First period – 1768-1933. In 1768-1774, by decree of Catherine II, an academic expedition was organized to identify, describe and study natural resources necessary for further economic development of Russia that was. 20 years later, in 1793, a general survey of the forest was carried out by the established Surveying Expedition under the Senate. This decision made it possible to create new jobs .In addition, local population was offered to work as forest wardens, while prohibiting illegal logging. One of the duties was the supervision of the forest management. Since then, this forest area has been given a name – “government-owned place Buzuluksky forest” or “government-owned forest cottage”. Survey regulation of district carried out in 1843 laid the foundations for rational forestry in the Buzuluksky forest [7].

On the initiative of Professor G.F. Morozov, a special institution was founded on this territory – the Borovoye Experimental Forestry, which by 1944 stood out as an independent organization of the research direction- the Borovaya Forest Experimental Station of All-Russian Scientific Research Institute of Forestry.

The first ideas about the allocation of this territory as a special one were voiced back in 1927. Professor M.E. Tkachenko, based on the research results of the first scientific expedition, and the recommendations of Academician V.N. Sukachev, prepared a proposal for the creation of the state reserve named as Buzuluksky Bor [9].

The 2nd period – 1933-1948. On the lands of the national park “Buzuluksky Bor”, a state reserve was founded, which worked for 15 years. In 1945, a second expedition was organized by Professor V.G. Nesterov, which resulted in the closure of the reserve, and the scientific library and museum were placed at the disposal of the All-Russia Scientific Research Institute of Forestry.

The 3rd period – 1948-1977, when interest in the study of boron by many representatives of the scientific from different fields of science sharply increased. They begin to study and test methods of planting forest cultures; develop technologies for restoring anthropogenic disturbed forest ecosystems. At the same time, due to the lack of the conservation status of boron, active development and oil production continues on the territory of forest stands.

Fourth period – 1977-2007. Committed scientists are beginning to prepare documents for the implementation of the tasks facing specially protected natural areas. A.A. Chibilev (1998) developed a scientific justification for the creation of a National park on all lands of the forest [10].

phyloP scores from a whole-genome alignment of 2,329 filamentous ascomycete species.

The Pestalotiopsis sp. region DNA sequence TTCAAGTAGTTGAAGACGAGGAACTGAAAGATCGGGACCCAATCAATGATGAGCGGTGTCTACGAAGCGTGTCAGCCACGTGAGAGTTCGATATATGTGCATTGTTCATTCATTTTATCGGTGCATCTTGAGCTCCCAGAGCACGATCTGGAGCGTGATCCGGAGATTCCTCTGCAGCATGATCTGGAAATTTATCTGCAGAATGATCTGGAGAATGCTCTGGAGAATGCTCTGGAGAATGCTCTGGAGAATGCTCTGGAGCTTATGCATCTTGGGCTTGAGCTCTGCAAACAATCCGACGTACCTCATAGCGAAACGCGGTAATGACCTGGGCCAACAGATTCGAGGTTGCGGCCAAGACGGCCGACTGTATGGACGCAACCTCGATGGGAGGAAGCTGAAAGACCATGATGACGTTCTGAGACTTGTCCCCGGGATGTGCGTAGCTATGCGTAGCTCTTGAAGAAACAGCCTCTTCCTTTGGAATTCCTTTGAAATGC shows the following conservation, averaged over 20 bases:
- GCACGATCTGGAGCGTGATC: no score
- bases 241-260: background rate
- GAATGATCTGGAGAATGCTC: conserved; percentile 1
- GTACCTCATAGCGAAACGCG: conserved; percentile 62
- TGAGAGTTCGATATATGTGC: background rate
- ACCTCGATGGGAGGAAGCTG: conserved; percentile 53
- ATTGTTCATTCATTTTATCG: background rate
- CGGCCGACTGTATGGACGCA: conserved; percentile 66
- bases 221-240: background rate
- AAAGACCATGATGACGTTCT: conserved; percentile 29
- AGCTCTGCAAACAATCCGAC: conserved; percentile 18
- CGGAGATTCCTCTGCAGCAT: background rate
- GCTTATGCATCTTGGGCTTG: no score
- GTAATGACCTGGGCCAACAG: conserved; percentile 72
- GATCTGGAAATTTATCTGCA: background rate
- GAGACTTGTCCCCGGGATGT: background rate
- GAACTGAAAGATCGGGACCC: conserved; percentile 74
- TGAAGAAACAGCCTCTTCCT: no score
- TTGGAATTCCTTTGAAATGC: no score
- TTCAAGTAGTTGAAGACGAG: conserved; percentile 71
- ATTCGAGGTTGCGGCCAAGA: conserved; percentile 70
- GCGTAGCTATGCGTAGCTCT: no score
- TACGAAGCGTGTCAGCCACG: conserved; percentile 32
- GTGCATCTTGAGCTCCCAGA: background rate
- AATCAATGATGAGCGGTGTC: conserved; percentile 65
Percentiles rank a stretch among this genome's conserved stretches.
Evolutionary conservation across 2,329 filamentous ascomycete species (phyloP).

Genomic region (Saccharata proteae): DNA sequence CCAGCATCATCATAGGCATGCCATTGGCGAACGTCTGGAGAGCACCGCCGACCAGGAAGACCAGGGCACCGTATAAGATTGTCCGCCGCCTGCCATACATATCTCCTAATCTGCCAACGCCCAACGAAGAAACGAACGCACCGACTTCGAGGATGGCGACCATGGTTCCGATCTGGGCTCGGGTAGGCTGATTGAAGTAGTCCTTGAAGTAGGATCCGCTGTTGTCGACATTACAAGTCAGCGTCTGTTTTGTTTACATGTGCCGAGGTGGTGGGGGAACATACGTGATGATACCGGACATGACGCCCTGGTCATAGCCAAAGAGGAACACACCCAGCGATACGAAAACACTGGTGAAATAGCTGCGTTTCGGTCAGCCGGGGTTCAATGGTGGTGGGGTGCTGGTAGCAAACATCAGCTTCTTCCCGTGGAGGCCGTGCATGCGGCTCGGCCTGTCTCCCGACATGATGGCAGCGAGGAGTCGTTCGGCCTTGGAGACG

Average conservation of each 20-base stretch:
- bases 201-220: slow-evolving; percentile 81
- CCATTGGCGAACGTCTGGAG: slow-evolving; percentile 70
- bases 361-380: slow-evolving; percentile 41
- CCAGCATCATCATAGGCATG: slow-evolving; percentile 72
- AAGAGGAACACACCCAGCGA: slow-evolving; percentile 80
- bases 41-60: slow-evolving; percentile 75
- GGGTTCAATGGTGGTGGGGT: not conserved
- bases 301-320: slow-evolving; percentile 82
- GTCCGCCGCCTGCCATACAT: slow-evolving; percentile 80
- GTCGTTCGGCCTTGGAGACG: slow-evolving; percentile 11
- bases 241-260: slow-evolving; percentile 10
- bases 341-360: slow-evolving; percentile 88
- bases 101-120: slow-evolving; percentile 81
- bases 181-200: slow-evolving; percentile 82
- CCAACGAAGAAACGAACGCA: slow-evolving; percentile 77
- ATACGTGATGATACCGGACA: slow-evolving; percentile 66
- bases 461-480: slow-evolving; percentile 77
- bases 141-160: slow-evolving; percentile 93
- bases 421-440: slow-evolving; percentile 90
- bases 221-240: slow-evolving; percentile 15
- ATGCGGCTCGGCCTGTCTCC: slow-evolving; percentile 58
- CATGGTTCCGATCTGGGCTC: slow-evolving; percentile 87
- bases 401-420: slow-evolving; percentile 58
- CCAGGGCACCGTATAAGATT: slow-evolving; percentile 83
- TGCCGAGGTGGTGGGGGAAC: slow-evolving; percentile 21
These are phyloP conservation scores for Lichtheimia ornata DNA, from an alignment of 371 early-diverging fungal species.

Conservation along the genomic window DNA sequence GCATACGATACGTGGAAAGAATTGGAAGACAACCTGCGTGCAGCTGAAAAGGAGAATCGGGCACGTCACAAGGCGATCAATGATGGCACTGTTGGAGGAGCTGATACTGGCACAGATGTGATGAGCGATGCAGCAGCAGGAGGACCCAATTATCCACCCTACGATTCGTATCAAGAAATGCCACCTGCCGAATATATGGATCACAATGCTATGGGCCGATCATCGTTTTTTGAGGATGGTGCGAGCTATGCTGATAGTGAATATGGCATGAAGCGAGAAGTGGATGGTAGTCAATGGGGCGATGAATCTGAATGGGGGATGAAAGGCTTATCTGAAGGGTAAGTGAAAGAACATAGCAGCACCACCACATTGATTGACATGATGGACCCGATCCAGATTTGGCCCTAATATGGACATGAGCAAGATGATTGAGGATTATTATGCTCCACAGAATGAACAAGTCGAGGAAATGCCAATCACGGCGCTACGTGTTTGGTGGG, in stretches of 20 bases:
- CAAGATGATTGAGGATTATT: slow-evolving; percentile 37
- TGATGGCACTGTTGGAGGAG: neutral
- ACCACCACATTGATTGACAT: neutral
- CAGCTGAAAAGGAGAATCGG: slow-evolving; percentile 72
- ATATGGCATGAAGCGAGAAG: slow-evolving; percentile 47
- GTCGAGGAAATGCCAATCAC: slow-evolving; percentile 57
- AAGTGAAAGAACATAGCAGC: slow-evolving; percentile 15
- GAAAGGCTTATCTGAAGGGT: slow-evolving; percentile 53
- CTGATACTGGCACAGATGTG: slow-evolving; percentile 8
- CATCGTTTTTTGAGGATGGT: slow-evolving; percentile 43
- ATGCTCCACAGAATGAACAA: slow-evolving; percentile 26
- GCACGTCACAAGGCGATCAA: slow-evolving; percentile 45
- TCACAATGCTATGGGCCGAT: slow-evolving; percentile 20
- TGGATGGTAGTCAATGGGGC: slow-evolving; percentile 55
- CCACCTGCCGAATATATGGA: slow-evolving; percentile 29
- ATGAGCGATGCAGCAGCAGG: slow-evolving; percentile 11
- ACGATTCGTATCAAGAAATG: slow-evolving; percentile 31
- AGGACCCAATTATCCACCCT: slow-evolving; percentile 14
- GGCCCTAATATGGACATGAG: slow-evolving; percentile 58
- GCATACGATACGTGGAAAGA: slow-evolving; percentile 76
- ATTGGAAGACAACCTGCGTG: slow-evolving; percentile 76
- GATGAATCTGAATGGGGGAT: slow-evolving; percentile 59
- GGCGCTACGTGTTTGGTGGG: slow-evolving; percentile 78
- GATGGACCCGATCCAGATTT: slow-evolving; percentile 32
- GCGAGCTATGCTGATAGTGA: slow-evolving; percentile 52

The Governor of the Orenburg Region, V.E. Elagin, by his order in 1997 created a commission It together with the Institute of Steppe of the Ural Branch of the Russian Academy of Sciences developed a project “On the establishment of the Buzuluksky Bor National Park in the Orenburg and Samara Regions, and received recommendations from the Ministry of Natural Resources of Russia. The result was the decree of the Government of the Russian Federation dated 29.12.2007 No. 1952, on the establishment of the federal state budgetary institution “Buzuluksky Bor National Park” [6; 8].

The 5th period – from 2008 to the present, Buzuluksky forest receives the status of a “National Park”. Active conservational, eco-educational, forestry activities are beginning, scientists are actively involved, who continue to investigate and assess the state of the unique forest ecosystem.

At the present stage, the Buzuluksky forest was investigated: Gursky A.A. (2002), Koltunova A.I. (2015), Velmovsky P.V. (2019), Ryabinina Z.N. (2000) and other scientists whose research covers various aspects of unique tree plantations [1; 2; 6; 8].

A significant part of researchers agree that the impact of abiotic and biotic environmental factors has led to the fact that natural succession is practically absent and artificial reforestation prevails.

Anthropogenic development of new lands, including forest lands, led to the development of forest and cultural activities in the Buzuluksky Bor National Park. The areas affected by fire and salvage fellings were actively used in forestry management.

Materials and methods of research. The work used survey, analytical research methods, and archival data of forest management and accounting of the Buzuluksky forest fund for the period from 1948 to 2018, Forestry regulations for 2008 and 2018, and materials of forest management 1948-2018. The forest fund of accounting data was also used. Initially, all data was compiled into work tables according to the established forms. Then the data on the distribution of areas by land categories were summarized in an abbreviated version of Form 1 of the forest fund accounting. The age distribution of the areas and stocks of the main forest-forming species was brought into line with Form 2 of the forest fund accounting. The distribution of areas and stocks of plantings by age groups is reduced to the same ages of decline (logging), which allowed us to compare the data in dynamics from 1948 to 2018.